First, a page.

There was a great deal of labor unrest and many labor strikes in America in the pre-World War 1 period. Much of this unrest was the result of unsafe factory working conditions and low wages paid to workers in American factories.
“An injury to one is an injury to all”
The 1912 Little Falls Textile Strike began on October 9, 1912 and was not settled until January 3, 1913. During the eighty-seven day strike two national labor unions, the International Workers of the World (IWW) and the American Federation of Labor (AFL), competed to represent the interests of the striking workers.
The local and national newspaper media of the day covered the strike-related events in great detail, particularly several confrontations between law enforcement and strikers.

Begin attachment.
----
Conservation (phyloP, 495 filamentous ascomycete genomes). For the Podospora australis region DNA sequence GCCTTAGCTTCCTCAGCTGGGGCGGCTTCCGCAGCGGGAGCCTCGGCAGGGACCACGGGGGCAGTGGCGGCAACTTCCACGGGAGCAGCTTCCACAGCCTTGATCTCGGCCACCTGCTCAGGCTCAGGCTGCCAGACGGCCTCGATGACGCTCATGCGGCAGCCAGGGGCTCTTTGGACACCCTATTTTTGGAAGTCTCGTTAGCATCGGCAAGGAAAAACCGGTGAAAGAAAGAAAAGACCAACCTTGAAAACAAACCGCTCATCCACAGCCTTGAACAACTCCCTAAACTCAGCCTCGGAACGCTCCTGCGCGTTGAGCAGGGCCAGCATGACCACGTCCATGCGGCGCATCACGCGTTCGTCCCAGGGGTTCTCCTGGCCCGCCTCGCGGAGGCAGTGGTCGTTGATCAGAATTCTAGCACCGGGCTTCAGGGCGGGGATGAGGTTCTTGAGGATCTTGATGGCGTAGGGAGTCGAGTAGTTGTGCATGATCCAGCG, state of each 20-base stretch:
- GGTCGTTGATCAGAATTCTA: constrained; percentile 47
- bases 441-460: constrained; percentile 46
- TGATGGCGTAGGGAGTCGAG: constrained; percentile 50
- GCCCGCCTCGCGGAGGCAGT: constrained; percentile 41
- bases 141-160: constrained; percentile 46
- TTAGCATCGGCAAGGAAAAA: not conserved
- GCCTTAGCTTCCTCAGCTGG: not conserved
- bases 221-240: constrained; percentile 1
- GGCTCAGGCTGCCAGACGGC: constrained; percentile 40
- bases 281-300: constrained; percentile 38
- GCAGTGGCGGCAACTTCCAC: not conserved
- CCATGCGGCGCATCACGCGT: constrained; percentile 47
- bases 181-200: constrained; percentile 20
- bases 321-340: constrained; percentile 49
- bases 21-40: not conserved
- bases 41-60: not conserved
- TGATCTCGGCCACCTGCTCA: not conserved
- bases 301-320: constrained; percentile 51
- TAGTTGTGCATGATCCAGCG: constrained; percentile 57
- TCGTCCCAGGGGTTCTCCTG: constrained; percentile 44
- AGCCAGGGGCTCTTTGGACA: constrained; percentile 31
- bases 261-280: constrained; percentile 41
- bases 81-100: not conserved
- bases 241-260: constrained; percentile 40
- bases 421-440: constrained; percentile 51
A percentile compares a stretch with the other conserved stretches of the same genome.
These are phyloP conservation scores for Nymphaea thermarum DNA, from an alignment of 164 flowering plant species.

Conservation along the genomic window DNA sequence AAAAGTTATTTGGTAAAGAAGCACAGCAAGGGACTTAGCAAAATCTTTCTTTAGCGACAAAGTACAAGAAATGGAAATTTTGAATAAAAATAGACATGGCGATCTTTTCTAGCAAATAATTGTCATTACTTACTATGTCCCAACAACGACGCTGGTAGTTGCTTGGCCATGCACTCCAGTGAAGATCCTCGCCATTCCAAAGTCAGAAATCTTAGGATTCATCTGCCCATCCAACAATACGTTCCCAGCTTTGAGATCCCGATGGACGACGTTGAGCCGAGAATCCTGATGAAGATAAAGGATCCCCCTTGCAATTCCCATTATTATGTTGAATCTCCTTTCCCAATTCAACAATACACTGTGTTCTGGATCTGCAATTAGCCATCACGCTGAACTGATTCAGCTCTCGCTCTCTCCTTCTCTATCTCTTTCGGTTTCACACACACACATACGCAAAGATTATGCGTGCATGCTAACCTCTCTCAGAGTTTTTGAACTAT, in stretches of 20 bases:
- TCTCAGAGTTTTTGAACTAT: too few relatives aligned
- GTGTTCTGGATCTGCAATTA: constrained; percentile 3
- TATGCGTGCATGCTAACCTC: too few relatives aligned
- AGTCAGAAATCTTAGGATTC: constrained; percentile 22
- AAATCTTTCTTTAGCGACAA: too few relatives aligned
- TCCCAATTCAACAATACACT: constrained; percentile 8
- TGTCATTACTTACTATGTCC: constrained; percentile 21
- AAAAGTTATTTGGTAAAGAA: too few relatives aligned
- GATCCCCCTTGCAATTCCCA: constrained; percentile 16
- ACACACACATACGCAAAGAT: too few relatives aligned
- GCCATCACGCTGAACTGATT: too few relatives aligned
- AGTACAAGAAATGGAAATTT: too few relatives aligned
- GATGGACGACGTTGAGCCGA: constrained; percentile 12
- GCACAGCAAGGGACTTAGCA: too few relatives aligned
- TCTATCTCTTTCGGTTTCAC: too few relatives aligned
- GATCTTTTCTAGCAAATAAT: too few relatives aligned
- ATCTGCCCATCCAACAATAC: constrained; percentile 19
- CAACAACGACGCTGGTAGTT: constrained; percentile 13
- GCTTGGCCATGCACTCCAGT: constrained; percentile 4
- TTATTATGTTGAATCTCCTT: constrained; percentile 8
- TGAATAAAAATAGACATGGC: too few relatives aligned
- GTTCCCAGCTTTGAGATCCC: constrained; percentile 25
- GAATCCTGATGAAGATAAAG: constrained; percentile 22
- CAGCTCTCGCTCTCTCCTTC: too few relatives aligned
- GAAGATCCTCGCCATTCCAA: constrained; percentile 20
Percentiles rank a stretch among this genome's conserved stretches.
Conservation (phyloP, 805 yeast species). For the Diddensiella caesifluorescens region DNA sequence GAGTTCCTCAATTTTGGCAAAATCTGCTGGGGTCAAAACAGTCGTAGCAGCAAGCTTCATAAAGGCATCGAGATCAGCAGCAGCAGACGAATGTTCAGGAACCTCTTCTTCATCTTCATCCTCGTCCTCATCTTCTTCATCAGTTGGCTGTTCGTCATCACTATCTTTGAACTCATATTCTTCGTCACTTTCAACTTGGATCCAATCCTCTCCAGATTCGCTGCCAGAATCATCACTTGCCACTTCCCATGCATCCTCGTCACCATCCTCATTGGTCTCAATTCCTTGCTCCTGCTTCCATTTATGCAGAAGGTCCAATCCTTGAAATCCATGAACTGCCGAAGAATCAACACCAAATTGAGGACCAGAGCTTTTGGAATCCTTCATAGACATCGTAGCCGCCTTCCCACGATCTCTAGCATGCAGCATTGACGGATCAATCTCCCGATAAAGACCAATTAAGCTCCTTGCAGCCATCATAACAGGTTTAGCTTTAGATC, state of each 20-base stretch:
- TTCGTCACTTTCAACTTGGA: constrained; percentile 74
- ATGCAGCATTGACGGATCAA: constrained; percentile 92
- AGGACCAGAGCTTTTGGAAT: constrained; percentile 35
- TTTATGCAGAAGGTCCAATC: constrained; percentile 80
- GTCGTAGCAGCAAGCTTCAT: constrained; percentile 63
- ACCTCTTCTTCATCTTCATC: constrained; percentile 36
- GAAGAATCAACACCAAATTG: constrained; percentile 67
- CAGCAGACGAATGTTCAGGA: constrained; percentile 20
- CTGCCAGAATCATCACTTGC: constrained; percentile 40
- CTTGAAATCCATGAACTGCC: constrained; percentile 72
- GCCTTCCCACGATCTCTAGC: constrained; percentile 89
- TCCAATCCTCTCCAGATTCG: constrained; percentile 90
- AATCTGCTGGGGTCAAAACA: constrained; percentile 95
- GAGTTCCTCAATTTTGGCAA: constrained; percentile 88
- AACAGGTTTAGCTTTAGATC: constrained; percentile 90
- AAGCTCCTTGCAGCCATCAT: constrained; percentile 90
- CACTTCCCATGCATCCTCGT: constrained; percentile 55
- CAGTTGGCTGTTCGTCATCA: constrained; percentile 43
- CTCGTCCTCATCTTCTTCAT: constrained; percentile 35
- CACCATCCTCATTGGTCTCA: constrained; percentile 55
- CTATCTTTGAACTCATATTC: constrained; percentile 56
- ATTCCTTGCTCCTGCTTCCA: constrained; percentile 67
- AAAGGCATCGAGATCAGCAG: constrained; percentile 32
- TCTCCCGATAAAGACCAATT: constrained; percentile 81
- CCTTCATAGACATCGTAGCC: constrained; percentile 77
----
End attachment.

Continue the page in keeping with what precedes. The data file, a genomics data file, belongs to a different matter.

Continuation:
Most of the striking workers were recent immigrants from southern and Eastern European countries who lived on the south side of Little Falls in densely crowded tenement apartment houses. The strike divided the Little Falls community along socioeconomic and ethnic lines.
The pictures on display are photographic images of Little Falls around the time of the strike. The posters include both pictures and quotations of important individuals connected to the strike and other time period appropriate labor movement images.